Stories, updates, insights, and original analysis from The Planetary Society.
Just in time for today's Deep Impact press briefing, which you can watch on NASA TV in a few minutes: I've updated my montage of all the asteroids and comets that have been visited and photographed to include Hartley 2.
Looking over the list of planets, moons, and smaller bodies I posted so far, I realized I didn't have an image of a comet yet.
With its mission at Tempel 1 over, the Deep Impact spacecraft has altered its course in order to allow a future mission at another comet.
When Deep Impact crashed into the nucleus of Tempel 1 at 23,000 miles per hour on July 4, it sent a huge, bright cloud of stuff upward and outward from the comet, providing a spectacular image that is already assured a place in the space history books, and may well be seared into the brains of all those who watched the event.
The team has just released a really pretty high-resolution view of Tempel 1 just 67 seconds after the impact.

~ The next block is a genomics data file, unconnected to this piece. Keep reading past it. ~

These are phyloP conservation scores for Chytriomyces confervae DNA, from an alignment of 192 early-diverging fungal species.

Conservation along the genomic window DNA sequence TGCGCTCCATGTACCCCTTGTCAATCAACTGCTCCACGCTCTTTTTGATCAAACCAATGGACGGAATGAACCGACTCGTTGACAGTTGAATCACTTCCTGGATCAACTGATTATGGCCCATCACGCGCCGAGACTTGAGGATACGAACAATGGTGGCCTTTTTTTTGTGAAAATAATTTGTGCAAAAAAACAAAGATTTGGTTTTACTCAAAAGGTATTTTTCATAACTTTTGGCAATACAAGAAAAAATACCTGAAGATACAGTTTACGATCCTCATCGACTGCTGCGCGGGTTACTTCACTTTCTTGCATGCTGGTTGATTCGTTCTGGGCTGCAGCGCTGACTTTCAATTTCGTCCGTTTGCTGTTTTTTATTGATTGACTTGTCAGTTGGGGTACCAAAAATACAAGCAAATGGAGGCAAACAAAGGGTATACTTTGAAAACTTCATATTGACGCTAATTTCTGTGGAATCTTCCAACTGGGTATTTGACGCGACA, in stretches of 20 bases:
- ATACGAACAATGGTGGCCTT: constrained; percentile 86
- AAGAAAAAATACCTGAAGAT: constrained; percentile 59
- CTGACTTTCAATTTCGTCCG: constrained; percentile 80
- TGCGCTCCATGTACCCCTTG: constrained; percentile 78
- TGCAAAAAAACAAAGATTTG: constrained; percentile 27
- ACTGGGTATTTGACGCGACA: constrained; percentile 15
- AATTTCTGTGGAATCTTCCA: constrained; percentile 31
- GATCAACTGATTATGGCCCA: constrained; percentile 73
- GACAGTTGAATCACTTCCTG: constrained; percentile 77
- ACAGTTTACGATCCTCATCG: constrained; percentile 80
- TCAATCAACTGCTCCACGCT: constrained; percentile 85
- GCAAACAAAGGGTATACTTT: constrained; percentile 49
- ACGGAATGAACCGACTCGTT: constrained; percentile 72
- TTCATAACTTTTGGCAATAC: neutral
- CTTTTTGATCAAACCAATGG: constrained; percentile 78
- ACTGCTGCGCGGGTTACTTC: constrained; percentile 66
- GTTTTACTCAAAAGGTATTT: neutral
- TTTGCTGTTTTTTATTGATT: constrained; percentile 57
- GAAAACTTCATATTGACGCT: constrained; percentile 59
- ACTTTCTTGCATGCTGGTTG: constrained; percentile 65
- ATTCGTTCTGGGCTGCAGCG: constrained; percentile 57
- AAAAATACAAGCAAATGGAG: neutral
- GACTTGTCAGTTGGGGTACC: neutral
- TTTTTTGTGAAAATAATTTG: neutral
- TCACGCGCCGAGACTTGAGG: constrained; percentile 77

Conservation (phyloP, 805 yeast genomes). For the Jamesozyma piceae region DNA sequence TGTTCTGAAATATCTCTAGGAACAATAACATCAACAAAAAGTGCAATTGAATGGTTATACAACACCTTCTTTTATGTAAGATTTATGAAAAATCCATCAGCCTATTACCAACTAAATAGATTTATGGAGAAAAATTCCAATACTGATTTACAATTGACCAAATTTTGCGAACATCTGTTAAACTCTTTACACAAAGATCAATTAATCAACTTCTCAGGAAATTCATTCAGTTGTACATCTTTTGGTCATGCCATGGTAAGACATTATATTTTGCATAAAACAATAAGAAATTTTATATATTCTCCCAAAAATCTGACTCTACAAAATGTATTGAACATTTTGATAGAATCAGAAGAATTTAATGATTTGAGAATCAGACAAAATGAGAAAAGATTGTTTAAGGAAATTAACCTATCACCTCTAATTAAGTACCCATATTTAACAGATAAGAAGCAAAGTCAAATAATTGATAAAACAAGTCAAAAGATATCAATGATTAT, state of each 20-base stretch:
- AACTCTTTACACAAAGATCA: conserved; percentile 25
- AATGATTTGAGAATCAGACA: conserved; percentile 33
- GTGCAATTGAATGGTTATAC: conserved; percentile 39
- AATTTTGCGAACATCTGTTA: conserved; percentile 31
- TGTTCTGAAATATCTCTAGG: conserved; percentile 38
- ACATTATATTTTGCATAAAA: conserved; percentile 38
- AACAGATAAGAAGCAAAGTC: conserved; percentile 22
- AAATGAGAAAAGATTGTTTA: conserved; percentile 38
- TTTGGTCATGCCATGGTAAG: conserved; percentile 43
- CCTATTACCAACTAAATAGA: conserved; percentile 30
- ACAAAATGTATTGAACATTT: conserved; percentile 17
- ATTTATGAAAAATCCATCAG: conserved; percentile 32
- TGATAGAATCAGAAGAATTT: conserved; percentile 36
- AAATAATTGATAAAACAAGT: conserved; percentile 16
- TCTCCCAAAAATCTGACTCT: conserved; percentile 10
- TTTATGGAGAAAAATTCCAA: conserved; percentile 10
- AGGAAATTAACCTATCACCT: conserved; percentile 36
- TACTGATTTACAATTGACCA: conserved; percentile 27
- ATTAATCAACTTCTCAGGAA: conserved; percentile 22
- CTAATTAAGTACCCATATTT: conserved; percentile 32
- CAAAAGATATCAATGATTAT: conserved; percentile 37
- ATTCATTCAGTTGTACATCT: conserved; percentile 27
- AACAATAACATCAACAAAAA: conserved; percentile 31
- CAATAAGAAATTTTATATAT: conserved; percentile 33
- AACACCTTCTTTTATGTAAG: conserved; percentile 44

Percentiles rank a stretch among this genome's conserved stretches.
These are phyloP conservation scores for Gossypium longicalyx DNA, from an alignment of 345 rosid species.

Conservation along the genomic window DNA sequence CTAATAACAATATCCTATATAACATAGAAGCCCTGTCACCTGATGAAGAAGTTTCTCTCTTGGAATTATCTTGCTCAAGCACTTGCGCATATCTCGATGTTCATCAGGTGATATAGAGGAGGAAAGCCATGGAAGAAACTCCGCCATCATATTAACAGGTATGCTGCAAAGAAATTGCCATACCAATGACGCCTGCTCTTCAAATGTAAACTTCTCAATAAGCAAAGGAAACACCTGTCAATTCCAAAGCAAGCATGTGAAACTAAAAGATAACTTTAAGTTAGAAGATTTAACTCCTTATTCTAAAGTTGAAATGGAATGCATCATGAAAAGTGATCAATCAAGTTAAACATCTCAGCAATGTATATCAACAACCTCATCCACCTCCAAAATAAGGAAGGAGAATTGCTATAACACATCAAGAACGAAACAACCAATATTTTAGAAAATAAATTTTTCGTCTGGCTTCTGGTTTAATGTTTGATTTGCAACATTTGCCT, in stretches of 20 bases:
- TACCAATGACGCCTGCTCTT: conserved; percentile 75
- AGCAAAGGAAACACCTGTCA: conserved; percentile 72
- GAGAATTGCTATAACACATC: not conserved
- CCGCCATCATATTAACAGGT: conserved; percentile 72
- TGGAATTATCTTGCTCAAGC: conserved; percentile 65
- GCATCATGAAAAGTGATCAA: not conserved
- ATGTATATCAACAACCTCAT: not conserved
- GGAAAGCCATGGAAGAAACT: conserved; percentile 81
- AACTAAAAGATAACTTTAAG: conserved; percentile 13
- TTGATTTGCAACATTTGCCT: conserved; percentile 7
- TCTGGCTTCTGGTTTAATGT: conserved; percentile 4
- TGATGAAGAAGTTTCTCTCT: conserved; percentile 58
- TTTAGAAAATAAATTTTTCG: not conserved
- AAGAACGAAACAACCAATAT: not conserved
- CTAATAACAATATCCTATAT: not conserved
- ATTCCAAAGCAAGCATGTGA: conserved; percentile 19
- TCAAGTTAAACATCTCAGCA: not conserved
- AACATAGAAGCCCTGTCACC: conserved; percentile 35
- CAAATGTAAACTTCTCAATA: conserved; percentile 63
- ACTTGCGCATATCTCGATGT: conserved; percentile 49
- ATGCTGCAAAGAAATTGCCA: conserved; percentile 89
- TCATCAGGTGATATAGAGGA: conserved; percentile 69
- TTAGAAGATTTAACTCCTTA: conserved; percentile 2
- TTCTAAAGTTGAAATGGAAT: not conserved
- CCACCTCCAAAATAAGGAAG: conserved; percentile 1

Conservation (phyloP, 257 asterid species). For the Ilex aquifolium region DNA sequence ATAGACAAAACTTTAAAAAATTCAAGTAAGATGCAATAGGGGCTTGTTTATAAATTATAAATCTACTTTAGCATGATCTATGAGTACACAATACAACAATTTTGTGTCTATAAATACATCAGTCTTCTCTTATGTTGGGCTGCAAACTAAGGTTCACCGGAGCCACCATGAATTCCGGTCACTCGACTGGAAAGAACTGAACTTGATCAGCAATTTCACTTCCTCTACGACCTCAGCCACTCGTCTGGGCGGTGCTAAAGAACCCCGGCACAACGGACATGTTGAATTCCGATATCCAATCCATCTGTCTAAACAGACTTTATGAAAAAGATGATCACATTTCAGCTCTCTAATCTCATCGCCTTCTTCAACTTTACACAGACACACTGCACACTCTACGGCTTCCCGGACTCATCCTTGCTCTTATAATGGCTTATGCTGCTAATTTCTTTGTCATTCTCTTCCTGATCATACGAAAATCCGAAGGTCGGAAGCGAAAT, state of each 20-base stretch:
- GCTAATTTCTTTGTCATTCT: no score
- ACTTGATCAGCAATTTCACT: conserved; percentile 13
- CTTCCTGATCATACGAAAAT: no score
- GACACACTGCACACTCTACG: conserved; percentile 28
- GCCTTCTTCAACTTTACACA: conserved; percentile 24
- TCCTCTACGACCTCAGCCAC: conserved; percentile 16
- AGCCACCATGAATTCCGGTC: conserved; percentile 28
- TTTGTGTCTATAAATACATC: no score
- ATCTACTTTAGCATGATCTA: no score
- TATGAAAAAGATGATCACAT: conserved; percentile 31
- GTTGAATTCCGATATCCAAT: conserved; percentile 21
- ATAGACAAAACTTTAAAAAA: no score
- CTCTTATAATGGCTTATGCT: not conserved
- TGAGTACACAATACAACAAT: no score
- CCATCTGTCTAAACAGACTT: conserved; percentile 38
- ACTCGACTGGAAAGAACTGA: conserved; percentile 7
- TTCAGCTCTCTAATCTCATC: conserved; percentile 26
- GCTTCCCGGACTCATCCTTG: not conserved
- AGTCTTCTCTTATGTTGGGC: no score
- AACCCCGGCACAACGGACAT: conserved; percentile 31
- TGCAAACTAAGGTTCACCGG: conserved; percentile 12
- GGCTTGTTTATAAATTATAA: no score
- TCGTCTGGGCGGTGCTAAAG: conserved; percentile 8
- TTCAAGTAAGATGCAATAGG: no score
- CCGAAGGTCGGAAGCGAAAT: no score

Here in Von Karman auditorium at JPL, as they get ready for the press conference, they are playing
It looks like the European Space Agency was busy overnight -- lots of great Earth- and space- based images of the impact have been appearing on various websites.
The Deep Impact mission seems to have produced an impact crash beyond the expectations, but not the hopes, of the science team.
Live blog from the press room at the Jet Propulsion Laboratory as Deep Impact's Impactor meets its fate at the comet....
I woke this morning to find a press release in my Inbox that said:
NASA's Deep Impact spacecraft is set for its date with Comet Tempel 1.
With four days remaining until Deep Impact crashes into comet Tempel 1, the comet is looming larger and larger in the public view.